Variability of treatment for gouty arthritis between rheumatologists and primary care physicians

Michelle V. Medellin, Alan R. Erickson, Raymond J. Enzenauer

Research output: Contribution to journalArticlepeer-review

15 Scopus citations


Wide variability exists in the treatment of gout. We compared the treatment practices of rheumatologists with those of primary care physicians (PCPs) in the management of gout. Pharmacy records were reviewed to identify patients treated with colchicine, allopurinol, probenecid, or sulfinpyrazone. Forty PCP patients were compared with 33 patients followed by rheumatologists. Rheumatologists were three times more likely to confirm the diagnosis with joint aspiration and guide therapy with 24-h urine uric acid collections than were PCPs. Rheumatologists were more likely to use prophylaxis in acute gout before initiating uric acid-lowering therapy than were PCPs. All PCP patients were treated with allopurinol compared with 65% of rheumatology patients. Mean posttreatment uric acid levels were lower for rheumatology patients (5.0 mg/dL) compared with PCP patients (6.0 mg/dL). Previous studies have reported poor symptom control and increased toxicity in gouty patients with suboptimal treatment. With the vast majority of patients being treated by PCPs in a managed care setting, further studies will be necessary to determine whether treatment variability affects outcome between the two groups.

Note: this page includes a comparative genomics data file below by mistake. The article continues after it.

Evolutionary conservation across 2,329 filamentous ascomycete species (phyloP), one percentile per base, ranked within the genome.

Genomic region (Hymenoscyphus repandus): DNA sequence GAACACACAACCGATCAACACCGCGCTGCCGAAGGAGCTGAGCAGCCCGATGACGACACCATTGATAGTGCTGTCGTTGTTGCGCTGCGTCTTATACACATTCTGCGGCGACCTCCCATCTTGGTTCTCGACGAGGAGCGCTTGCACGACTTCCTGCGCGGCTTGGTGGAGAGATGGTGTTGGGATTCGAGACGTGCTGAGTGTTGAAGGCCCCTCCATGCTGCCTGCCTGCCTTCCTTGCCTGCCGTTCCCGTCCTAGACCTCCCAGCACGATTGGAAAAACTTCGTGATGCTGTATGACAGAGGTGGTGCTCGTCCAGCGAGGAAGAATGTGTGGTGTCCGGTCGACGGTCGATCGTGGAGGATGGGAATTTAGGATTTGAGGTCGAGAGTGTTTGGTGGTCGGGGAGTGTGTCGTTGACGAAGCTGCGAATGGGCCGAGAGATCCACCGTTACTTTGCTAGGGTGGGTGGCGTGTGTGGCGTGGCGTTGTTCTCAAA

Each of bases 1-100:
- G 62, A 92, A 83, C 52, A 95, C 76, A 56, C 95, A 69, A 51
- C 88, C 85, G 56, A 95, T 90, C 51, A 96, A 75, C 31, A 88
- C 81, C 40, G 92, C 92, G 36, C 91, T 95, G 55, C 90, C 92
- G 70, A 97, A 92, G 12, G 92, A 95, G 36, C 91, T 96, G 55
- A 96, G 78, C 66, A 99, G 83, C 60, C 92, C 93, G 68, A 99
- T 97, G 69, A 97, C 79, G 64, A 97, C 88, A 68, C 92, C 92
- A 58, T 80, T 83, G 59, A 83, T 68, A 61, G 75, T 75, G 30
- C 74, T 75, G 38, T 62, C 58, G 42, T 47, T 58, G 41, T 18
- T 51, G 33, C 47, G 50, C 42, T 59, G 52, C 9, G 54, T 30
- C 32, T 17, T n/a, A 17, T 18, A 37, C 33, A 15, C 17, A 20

Original languageEnglish (US)
Pages (from-to)24-27
Number of pages4
JournalJournal of Clinical Rheumatology
Issue number1
StatePublished - Feb 1997
Externally publishedYes


  • Allopurinol
  • Gouty arthritis
  • Joint aspiration
  • Uric acid
  • Uricosurics

ASJC Scopus subject areas

  • Rheumatology


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